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Difference between revisions of "70 kph"

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70码 (qī shí ma): 70 kph
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70码 (qīshí ma): 70 kph
  
 
This term originates from an incident in Hangzhou on May 7, 2009 when a young man, Hu Bin, ran over another young man, Tan Zhuo, as he crossed a sidewalk. In the police report, officers wrote that Hu’s car was moving at “about 70 kph.” (Note: they used an informal word, “码” for KPH.) This ignited controversy because onlookers believed that the car was traveling at least 100 kph. Additionally, the driver of the car was a “second generation wealthy” young man who was driving a Mitsubishi sports car, while the victim was a young college student from a working class family. This made people suspicious that the driver’s wealth influenced the police report and ignited a powder keg of built-up resentment towards the wealthy who used government connections for personal gain. Perhaps because of the public outcry or the circumstances of the accident (the collision caused Tan Zhuo to fly five meters high and twenty meters forward), the police department changed its estimate of Hu Bin’s speed to 100 KPH and sentenced Hu to a three year jail term.
 
This term originates from an incident in Hangzhou on May 7, 2009 when a young man, Hu Bin, ran over another young man, Tan Zhuo, as he crossed a sidewalk. In the police report, officers wrote that Hu’s car was moving at “about 70 kph.” (Note: they used an informal word, “码” for KPH.) This ignited controversy because onlookers believed that the car was traveling at least 100 kph. Additionally, the driver of the car was a “second generation wealthy” young man who was driving a Mitsubishi sports car, while the victim was a young college student from a working class family. This made people suspicious that the driver’s wealth influenced the police report and ignited a powder keg of built-up resentment towards the wealthy who used government connections for personal gain. Perhaps because of the public outcry or the circumstances of the accident (the collision caused Tan Zhuo to fly five meters high and twenty meters forward), the police department changed its estimate of Hu Bin’s speed to 100 KPH and sentenced Hu to a three year jail term.

Revision as of 18:29, 11 October 2013

70码 (qīshí ma): 70 kph

This term originates from an incident in Hangzhou on May 7, 2009 when a young man, Hu Bin, ran over another young man, Tan Zhuo, as he crossed a sidewalk. In the police report, officers wrote that Hu’s car was moving at “about 70 kph.” (Note: they used an informal word, “码” for KPH.) This ignited controversy because onlookers believed that the car was traveling at least 100 kph. Additionally, the driver of the car was a “second generation wealthy” young man who was driving a Mitsubishi sports car, while the victim was a young college student from a working class family. This made people suspicious that the driver’s wealth influenced the police report and ignited a powder keg of built-up resentment towards the wealthy who used government connections for personal gain. Perhaps because of the public outcry or the circumstances of the accident (the collision caused Tan Zhuo to fly five meters high and twenty meters forward), the police department changed its estimate of Hu Bin’s speed to 100 KPH and sentenced Hu to a three year jail term.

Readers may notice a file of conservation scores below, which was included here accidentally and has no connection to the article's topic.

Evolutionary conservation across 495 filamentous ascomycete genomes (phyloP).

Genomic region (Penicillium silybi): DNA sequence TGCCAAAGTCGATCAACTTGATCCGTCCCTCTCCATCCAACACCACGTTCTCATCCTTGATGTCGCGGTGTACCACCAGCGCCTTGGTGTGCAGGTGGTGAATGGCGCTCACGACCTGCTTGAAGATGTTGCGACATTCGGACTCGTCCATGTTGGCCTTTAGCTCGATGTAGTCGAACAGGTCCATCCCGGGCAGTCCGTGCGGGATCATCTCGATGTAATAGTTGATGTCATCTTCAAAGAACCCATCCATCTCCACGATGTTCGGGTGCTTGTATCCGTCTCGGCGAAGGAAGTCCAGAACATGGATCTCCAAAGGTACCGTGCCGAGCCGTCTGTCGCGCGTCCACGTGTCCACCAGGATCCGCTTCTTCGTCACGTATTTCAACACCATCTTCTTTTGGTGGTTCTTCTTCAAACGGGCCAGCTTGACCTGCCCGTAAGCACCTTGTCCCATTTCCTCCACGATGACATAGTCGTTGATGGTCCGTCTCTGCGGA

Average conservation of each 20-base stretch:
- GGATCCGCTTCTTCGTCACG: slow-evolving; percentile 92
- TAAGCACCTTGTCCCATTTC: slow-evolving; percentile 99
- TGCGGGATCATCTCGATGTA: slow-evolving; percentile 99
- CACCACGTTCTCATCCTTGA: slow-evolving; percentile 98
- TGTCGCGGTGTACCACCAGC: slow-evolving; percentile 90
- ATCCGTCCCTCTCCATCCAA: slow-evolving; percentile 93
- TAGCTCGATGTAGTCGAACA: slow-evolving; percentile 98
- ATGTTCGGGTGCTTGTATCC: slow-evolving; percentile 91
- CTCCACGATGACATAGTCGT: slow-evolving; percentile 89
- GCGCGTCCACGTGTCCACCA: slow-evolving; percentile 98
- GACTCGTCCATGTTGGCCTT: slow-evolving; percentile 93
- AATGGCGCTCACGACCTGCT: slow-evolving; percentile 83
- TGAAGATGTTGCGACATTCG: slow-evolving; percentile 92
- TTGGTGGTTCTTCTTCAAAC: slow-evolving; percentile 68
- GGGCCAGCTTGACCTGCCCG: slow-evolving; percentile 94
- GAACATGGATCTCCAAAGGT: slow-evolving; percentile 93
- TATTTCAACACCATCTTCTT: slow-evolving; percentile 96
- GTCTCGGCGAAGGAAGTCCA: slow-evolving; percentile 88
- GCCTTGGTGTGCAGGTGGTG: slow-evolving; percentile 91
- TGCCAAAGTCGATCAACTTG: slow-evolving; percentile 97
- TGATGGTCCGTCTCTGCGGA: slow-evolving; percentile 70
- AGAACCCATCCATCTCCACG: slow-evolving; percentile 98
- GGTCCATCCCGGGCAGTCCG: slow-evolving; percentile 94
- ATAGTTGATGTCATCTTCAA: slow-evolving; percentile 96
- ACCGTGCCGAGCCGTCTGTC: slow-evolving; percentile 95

The event is parodied in the "War of Internet Addiction" in which a character drives a motorcycle, the speedometer of which is designed so that speeds above 70 are still displayed as 70. The character boasts that he can never go over 70.

2009 年5月7日晚8时5分左右,杭州青年男子胡斌驾驶浙A608Z0号三菱牌小型跑车,在文二西路由东向西行驶至南都德迦西区门口时,撞到横过马路的男青年谭卓,受害者谭卓被撞飞五米高,20米远,造成谭受伤经浙江省立同德医院抢救无效死亡。让观者惊愕的是,事发后肇事者胡斌的态度很差,撞死人压根不当一回事!肇事者朋友事后赶到现场,嬉笑抽烟,无良至极!随后杭州西湖区交警大队召开了关于“昨晚文二西路红色三菱跑车撞死行人事件”即“5.7交通事故”的通报会。就在这个通报会上,交警发言人说:通过旁证和肇事者的口供,当时车速在70公里/小时左右。这种完全不科学也不负责任的发言,引起了网民不满,随即便有“70码”一说在网络上流传。类似于“为了你我的生命安全,请大家以70码的速度顶贴顶起5米高20米远”网络流行语迅速流行于网络。暴露网友对此事的处理极度愤慨和不满。

"I was just going 70!"
Girl weeping before a memorial to Tan Zhuo located at the scene of the accident.
This picture of the vehicle is said to come from Hu Bin's QQ account which a netizen claimed to hack into.
This cartoon illustrates the two potential crimes for which Hu could be prosecuted. On the left is "traffic accident" with a maximum penalty of three years. On the right is "disturbing public safety" which can be punishable by death. Hu was prosecuted for committing a traffic accident and sentenced to three years in prison.